It is possible that a Verfallgeschichte of this sort might have had a lingering appeal to Habermas. After all, as he later observed, he had begun his philosophical career as a “thoroughgoing Heideggerian”. But it is hard to see how a history of this sort could have been accepted by the author of Strukturwandel der Öffentlichkeit. This, however, is not to say that it is an argument that Habermas seems to have had much interest in criticizing: the closest he came to a critique occurs in initial reference to Arendt’s work, which describes it as the most recent example of a tradition, reaching back to the Renaissance, that interpreted ancient forms of publicity through a “stylized Greek self-interpretation.” He observes (somewhat laconically) that, like “everything else considered ‘classical’,” this model of publicity has retained “a peculiarly normative power” (4). But it is not the intent of Strukturwandel der Öffentlichkeit to use the image of the polis as the norm against which later manifestations of the public life were to be measured. At this point in his career, such a norm would have to be extracted from the unfulfilled promise of bourgeois publicity, which — as he tells us time and again — was both “ideology and more than ideology.”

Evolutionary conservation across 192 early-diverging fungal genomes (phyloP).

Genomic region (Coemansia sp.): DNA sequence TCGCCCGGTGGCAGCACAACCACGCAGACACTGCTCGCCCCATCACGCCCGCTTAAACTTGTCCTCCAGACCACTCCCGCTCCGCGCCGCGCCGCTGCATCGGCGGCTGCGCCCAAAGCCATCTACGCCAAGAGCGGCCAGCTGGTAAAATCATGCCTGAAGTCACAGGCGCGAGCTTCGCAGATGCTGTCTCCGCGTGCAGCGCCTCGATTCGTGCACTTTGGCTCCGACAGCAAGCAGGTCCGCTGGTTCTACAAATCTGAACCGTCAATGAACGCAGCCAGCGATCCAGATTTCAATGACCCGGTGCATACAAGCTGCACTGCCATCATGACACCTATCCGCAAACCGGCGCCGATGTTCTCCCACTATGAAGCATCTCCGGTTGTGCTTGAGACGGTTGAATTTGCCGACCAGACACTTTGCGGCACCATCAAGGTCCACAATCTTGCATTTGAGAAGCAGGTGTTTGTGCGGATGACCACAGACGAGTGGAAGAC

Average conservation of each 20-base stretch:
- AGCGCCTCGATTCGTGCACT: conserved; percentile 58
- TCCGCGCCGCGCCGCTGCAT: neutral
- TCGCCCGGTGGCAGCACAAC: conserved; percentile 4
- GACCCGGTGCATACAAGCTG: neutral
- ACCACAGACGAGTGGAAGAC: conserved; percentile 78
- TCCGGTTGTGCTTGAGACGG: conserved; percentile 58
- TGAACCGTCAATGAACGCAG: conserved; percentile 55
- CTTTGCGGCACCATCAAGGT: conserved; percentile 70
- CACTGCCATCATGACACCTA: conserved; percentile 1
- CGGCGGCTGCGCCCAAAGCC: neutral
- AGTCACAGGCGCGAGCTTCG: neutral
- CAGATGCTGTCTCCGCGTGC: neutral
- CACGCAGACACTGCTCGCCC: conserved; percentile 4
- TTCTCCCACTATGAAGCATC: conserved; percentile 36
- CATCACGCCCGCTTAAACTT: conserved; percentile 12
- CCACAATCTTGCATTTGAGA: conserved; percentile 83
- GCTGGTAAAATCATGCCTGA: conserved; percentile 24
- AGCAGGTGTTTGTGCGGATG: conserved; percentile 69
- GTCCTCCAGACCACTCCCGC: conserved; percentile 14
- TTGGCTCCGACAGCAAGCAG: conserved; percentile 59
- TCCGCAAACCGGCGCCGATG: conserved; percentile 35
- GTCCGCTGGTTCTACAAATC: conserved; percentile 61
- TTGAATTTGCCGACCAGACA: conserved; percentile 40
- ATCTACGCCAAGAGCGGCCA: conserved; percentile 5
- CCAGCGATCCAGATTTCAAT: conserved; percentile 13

Habermas was considerably more attracted to the idea that something had been lost with the demise of what he would call “the classical doctrine of politics” in the lecture that he delivered in December 1961 as the final step in his protracted Habilitation process. But, in contrast Hennis, Arendt, Gadamer, and any number of others for whom Aristotelean practical philosophy seemed to offer an alternative to modern political science, he disavowed any interest in recovering a lost science of politics: the approaches on which “social philosophy” relied were, of necessity, broader than those of the traditional humanities. Habermas’s attempt to clarify the peculiar relationship of critical social theory to the “hermeneutic” disciplines on the one hand and the “empirical analytic” sciences on the other would remain a sort of work in progress for the next several decades.